With the calendar flipping to March, the Portland Trail Blazers surely have their eyes on April’s NBA Playoffs. Portland’s 38-23 record is good for No. 4 in the West, but the No. 5 Houston Rockets (36-25) and No. 6 Utah Jazz (34-26) are hanging around in the rear view mirror.
Their work isn’t done yet. Their performance in the last month(-ish) of the season will determine if they secure the coveted home-court advantage that’s currently theirs to lose.
There’s three reasons to believe in the Blazers holding on to home-court advantage and opening up a first-round playoff series in front of the Moda Center crowd:
1. Recent play post-Jan. 1
Portland was just 21-16 before the calendar flipped to 2019. But as the calendar flipped, so did a switch in the Blazers; they’ve gone 17-7 overall since Jan. 1. Why the successful run over the last 24 games? For one, Portland took care of business against lowly opponents, especially from those of the Eastern Conference variety.
The Blazers racked up wins against the Knicks, Bulls, Cavaliers (twice), Suns and Hawks in those last 24 games. In a greedy view of things, they would’ve looked even better if they didn’t lose to the 10-seed Heat and 11-seed Mavericks in that stretch.
But it wasn’t just kicking down their lesser opponents, as the Blazers beat playoff-bound teams in the Kings, Rockets (sans Chris Paul), Jazz (twice), Spurs, Warriors, Nets, 76ers (sans Joel Embiid) and Celtics. That’s no cupcake schedule, and it’s wins over teams from both the top and bottom that have Portland with home-court advantage in their sights down the stretch.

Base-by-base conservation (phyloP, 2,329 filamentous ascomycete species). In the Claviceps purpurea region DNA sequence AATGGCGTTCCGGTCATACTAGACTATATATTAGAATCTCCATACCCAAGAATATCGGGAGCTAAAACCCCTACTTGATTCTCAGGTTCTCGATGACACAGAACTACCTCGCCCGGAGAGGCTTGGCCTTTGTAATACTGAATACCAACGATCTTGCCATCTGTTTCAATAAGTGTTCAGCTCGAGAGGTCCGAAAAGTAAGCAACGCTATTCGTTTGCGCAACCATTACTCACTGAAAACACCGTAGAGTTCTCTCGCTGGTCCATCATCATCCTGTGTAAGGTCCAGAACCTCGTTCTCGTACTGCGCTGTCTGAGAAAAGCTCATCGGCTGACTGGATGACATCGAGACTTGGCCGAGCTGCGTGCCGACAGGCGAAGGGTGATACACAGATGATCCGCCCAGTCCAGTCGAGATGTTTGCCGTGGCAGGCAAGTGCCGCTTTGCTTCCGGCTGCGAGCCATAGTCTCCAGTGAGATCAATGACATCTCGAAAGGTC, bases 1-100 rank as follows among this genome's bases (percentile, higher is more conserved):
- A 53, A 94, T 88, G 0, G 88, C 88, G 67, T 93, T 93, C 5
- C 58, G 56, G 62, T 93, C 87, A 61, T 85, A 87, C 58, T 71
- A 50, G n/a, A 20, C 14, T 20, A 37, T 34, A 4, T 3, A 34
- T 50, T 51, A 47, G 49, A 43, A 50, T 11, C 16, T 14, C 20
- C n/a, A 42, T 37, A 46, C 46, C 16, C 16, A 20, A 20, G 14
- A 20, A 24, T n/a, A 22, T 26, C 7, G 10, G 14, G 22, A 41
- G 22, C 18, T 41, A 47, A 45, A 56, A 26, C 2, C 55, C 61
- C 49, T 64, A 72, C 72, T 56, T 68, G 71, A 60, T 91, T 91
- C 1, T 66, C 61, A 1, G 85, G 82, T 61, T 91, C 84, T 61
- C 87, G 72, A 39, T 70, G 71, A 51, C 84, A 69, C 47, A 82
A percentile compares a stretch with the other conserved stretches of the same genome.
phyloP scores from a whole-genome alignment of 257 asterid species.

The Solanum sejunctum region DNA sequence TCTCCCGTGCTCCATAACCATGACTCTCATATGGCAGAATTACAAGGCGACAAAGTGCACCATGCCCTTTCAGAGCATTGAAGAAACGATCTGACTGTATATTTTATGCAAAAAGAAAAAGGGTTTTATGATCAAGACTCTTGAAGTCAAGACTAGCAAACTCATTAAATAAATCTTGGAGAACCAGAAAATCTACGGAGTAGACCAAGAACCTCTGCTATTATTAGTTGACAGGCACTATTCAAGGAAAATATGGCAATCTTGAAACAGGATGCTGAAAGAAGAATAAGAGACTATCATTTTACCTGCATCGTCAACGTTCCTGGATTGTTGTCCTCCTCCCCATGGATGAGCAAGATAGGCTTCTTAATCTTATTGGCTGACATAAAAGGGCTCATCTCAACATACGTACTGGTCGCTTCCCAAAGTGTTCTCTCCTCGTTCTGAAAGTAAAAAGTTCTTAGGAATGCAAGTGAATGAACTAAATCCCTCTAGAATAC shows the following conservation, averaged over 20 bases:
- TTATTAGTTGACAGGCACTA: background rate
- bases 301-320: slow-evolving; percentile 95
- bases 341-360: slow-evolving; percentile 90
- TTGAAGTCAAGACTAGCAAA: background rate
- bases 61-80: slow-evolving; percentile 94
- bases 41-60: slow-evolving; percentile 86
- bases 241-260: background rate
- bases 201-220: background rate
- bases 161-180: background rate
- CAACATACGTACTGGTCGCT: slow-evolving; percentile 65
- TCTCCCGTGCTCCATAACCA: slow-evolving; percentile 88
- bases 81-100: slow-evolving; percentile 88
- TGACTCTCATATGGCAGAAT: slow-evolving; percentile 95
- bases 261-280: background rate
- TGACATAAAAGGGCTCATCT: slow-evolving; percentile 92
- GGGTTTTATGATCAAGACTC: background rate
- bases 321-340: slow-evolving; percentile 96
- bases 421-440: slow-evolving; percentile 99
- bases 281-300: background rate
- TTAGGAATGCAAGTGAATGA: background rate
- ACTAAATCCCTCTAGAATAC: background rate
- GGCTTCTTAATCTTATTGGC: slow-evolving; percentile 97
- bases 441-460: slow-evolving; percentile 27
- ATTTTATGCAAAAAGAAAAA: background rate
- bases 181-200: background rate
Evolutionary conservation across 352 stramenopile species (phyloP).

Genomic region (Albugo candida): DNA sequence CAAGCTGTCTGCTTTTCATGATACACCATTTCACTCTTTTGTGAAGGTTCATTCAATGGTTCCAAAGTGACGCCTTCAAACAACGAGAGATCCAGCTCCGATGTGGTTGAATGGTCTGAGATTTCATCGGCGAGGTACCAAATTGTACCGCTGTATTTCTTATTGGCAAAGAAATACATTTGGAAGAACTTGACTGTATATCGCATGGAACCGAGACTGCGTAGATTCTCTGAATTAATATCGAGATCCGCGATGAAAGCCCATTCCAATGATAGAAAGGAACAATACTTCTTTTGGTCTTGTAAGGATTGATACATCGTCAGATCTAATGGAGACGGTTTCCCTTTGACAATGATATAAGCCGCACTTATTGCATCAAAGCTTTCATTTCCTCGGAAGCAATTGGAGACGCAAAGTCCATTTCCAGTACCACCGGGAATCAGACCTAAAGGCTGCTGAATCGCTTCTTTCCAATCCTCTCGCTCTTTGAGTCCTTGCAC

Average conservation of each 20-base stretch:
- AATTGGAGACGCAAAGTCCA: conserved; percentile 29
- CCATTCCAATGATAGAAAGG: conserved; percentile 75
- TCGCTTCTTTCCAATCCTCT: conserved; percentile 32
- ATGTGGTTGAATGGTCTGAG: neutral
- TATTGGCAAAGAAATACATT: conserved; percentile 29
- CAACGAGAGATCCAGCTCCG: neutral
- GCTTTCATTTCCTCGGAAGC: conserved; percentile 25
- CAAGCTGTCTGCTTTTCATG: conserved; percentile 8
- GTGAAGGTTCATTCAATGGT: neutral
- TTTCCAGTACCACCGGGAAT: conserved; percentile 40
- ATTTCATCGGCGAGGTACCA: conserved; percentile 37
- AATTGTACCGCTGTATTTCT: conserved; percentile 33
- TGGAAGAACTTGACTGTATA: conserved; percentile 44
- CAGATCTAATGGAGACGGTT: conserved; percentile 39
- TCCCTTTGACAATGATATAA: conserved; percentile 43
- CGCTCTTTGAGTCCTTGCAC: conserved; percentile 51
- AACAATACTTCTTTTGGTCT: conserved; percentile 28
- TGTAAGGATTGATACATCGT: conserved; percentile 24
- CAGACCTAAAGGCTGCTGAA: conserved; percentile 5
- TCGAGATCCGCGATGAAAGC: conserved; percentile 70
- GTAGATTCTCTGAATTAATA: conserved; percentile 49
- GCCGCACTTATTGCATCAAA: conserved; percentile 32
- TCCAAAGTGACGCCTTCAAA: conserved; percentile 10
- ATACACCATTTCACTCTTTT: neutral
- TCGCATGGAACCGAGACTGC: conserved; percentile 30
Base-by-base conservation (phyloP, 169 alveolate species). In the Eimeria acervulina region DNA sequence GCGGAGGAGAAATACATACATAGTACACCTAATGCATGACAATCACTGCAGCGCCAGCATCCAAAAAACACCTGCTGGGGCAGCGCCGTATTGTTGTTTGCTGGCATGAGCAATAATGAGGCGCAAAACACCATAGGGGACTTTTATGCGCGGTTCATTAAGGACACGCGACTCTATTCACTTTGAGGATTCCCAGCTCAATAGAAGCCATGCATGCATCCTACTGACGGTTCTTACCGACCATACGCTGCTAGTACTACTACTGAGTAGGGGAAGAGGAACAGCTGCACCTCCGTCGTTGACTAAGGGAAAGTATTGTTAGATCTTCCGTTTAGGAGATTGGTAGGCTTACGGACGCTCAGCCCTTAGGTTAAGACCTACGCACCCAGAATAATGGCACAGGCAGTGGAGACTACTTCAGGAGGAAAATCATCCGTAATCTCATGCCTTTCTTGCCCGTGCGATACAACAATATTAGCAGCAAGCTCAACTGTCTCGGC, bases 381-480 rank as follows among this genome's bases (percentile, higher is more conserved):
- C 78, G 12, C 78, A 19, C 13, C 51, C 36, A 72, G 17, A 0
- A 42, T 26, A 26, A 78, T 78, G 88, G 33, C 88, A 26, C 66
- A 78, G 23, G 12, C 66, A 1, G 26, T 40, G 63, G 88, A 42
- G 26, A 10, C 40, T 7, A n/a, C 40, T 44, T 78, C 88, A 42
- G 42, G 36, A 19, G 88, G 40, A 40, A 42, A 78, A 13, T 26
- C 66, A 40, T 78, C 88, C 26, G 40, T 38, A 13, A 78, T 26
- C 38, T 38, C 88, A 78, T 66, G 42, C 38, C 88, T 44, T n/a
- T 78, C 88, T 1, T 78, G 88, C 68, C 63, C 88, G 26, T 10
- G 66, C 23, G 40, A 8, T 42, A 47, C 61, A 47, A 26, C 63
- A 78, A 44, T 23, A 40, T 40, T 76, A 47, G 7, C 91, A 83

And with momentum rolling, two reinforcements have arrived just in time.
2. Enes Kanter and Rodney Hood bolster Portland’s depth
Two of Portland’s biggest weak spots coming into the season were depth at center and reliable wing options. Meyers Leonard filled in admirably as the backup big man, but Enes Kanter’s arrival has breathed new life into the bench unit as a clear-cut go-to option. He makes the rather mundane act of a dive to the basket for an offensive rebound something of a game within a game that’s worth watching when he’s on the court. And his control around the basket, whether to finish on an offensive rebound or score with an array of post moves, is a welcomed addition.
Rodney Hood, meanwhile, brings depth at the wing with playoff experience. Perhaps his arrival hasn’t translated to eye-popping numbers (6.5 points per game on 31.8 percent shooting from three), but he’s another option for head coach Terry Stotts to go to if the situation calls for it. And, perhaps, his biggest value to the team right now as he settles in is the mere threat of taking minutes away from Maurice Harkless and Jake Layman, who are (coincidentally?) both playing arguably their best basketball of the season at the moment.
As Hood and Kanter get used to their new team, they’ll provide an additional punch with the Blazers facing a not-so-daunting schedule down the stretch.
3. Portland’s remaining strength of schedule
Per Tankathon, the Blazers have the 11th-easiest schedule remaining in the league.
The Blazers can’t just cruise on beating the lowly teams to score home-court advantage; they’ll have to go through playoff hopefuls and contenders on their way to the postseason. But, frankly, the team should embrace the big-time matchups.
March and early April should be seen as the team’s playoff tune-up, bringing it against teams they could potentially square off against in mid or late April. It would be reassuring to see the team end the season by not just taking care of business against lottery teams, but by challenging the very teams they’re in contention with for one of the West’s top seeds.